I’ll keep my eye out for a female Oriole next summer given my renewed interest in birding due to my new Nikon and lens.

    Ron

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  2. Sounds like I need to spend some time at Springbrook Prairie – Bobolinks and Meadowlarks – I think I did get a Meadowlark on my trip out to Vegas recently but it will be some time before I get to those … like a year ugh. How do you know that it takes only half an orange to attract them? I would think minimally a whole orange – one half to keep the ants busy and one half for the actual bird.

    Where are all these birding pictures located?

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  3. Those Oriole pictures were on print film–it was a number of years ago. Print film, film on paper, real mashed tree paper.

    I see a Meadowlark most times I go to Springbrook Prairie, and I used to see Bobolinks very often but now I take a path that is less prairie. I may have digital pics of those two birds from the last year or so, I’ll see. Meadowlarks are cool. You definitely have to come up to go birding–it’s a very good birding locale. In the early morning in spring or summer it’s an amazingly loud cacophony of songs.

    I caught your reference to taking pictures of Robins in your last comment on the previous post. Yes, as you know, I’m about to start all over again with a birding list from scratch on my Smugmug account ( http://www.rondoerflerphotography.com ), and last fall I got quite a few stares from people in the preserve as I carefully sneaked up on a Robin. Actually, I’m including my pictures from 2013 at the fabulous Florida lagoon, so the new life list really begins back then. I’ll start uploading the new pictures this weekend. I’m sure you can’t wait to see my Robin!

    Ron

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  4. I told Linda I was actually going to steal your idea (sorry, as I tell people over and over – mostly Dan) I mean embrace and extend the Smugmug birding list idea. I’m not willing to start over, but I can definitely go back and gather my best shots of each – trying to decide do I want the best shot, the best shot of each gender, each reference point (juvi, winter apparel, summer apparel…etc.) A lot of these pictures become my babies after experiencing the shoot, working them up in the digital darkroom and then writing up their post – makes it hard to pick just one. Are you thinking one Gallery with all the birds in it .. or segregate them out a bit with waterfowl, raptors etc.?

    unfortunately, Linda is going to demand I finish up some projects before starting a new one – still have Posey parts laying around, project Auuuurnold and a new one I hope to get done this weekend – I screwed up tonight on one part that set me back a bit – can’t wait to show it on the blog.

    Don’t let anyone bother you when taking bird pictures – I make sure I take at least one picture of anything I find with wings regardless of how many locals it pisses off. Can’t count the number of times that has resulted in a new unexpected check mark. When you start your new list you will need to come down hear and get all they Southern birds hehehehe

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  5. I’m going to start with one Smugmug gallery, and I will include photos of male, female, juvenile, maybe seasonal plumage for each bird as I acquire it. I have no problem including more than one shot for a bird if I have two or three or four that are cool. I don’t have hard requirements on this, and Smugmug gives me unlimited storage for my yearly fee.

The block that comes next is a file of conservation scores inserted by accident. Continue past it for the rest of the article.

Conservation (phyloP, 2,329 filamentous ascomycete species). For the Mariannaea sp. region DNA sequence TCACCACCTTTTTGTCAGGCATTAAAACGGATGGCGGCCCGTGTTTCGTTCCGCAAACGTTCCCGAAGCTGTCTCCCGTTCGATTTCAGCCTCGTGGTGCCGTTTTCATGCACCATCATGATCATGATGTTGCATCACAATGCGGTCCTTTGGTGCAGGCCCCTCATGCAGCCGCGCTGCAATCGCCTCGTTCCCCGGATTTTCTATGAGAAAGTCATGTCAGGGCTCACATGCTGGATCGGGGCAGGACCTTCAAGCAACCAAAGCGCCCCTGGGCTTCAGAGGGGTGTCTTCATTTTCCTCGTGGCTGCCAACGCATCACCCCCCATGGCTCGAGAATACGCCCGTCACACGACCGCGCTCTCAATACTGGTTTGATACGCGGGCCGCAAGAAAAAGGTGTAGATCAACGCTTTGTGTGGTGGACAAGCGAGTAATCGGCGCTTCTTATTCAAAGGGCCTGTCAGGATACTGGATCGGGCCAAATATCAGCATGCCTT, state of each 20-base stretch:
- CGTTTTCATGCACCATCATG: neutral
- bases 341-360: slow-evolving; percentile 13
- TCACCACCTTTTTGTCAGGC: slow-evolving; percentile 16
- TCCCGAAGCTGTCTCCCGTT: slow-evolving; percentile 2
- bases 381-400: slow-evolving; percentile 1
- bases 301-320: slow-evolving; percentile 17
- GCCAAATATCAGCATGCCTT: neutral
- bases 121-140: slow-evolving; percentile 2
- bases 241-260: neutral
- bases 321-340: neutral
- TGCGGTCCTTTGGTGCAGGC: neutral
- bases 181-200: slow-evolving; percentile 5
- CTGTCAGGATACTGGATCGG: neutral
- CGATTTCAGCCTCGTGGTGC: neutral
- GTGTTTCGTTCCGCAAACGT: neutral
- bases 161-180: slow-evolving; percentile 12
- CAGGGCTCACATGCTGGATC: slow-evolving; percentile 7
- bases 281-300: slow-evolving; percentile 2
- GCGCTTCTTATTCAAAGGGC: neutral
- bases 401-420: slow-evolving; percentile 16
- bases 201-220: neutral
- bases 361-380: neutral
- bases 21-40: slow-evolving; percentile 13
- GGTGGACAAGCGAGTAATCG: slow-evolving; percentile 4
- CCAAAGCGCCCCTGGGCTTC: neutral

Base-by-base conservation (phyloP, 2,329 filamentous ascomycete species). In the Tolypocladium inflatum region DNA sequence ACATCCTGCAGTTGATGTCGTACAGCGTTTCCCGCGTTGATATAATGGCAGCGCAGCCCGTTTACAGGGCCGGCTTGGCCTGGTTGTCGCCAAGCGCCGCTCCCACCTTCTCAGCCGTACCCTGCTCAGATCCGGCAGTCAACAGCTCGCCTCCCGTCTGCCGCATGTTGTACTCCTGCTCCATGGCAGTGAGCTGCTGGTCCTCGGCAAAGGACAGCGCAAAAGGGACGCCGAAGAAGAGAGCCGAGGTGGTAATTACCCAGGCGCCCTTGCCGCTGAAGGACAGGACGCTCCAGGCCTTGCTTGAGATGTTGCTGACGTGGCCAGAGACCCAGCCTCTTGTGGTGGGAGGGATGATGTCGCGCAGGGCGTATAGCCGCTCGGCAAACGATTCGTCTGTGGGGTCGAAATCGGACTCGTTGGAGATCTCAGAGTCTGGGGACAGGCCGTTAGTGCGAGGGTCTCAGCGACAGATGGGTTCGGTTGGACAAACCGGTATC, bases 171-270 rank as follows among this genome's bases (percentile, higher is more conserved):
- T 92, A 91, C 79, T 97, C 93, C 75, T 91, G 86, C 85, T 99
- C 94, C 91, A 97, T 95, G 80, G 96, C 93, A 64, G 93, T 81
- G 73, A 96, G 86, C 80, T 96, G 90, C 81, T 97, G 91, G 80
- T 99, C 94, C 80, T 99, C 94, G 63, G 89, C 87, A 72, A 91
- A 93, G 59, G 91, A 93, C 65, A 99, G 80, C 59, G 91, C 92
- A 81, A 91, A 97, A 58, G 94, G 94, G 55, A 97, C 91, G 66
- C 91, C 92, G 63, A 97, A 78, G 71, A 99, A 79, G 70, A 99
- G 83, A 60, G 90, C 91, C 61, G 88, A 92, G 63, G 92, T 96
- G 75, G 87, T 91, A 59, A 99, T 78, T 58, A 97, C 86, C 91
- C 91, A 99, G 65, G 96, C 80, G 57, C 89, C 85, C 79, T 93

I’ll replace existing photos with better ones as I get them, so the gallery will represent the best bird shots I have since 2013. I’m also going to put the birds in alphabetical order. If the gallery becomes too big I guess I could split it into multiple galleries, but I have hundreds of photos in my two galleries now and it’s not hard at all to go through the sets of thumbnails of them, and as I say the birds will be in alphabetical order so it will be easy to find them quickly. I’ll add dates and locations in the descriptions.

    Since you have so many great bird shots, you may want to create separate galleries for your major categories of birds (waterfowl, raptors, brown birds, personal roadkills, hated species, etc.).

    Ron

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  6. … personal roadkills .. ummm, you must be talking about Linda’s collection (she even added a raccoon to her kill list this weekend). Oh, and if I recall correctly someone smacked a goose so hard it lost its head! I am going to “embrace” and hopefully ‘extend’ this idea in much the same manner as a certain Christmas House Stand idea Dan had (which I get maligned for constantly even after explaining all the extended elements that prevents it from being a copy. Not sure how to extend this idea yet, but I did have the concept of categorizing them and adding the multiple phases.

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  7. Never did find that goose’s head. A couple weeks later someone at work suggested that the head might be somewhere in my car engine compartment and so I had to open the hood and look for it, but it wasn’t there. Nothing like seeing a Canada Goose fly off the front of my car with it’s neck flapping wildly and nothing on the end of it. I did notice that the neck exhibited that wave-on-a-slinky effect with one end untied, where a wave reverses without turning upside down.

    Yes, you did come up with those concepts, which I have stolen outright, I mean extended. Meanwhile, I thought of two more bird categories for you: “birds that have attacked me” and “birds my wife has hit with a golf ball”.

    Ron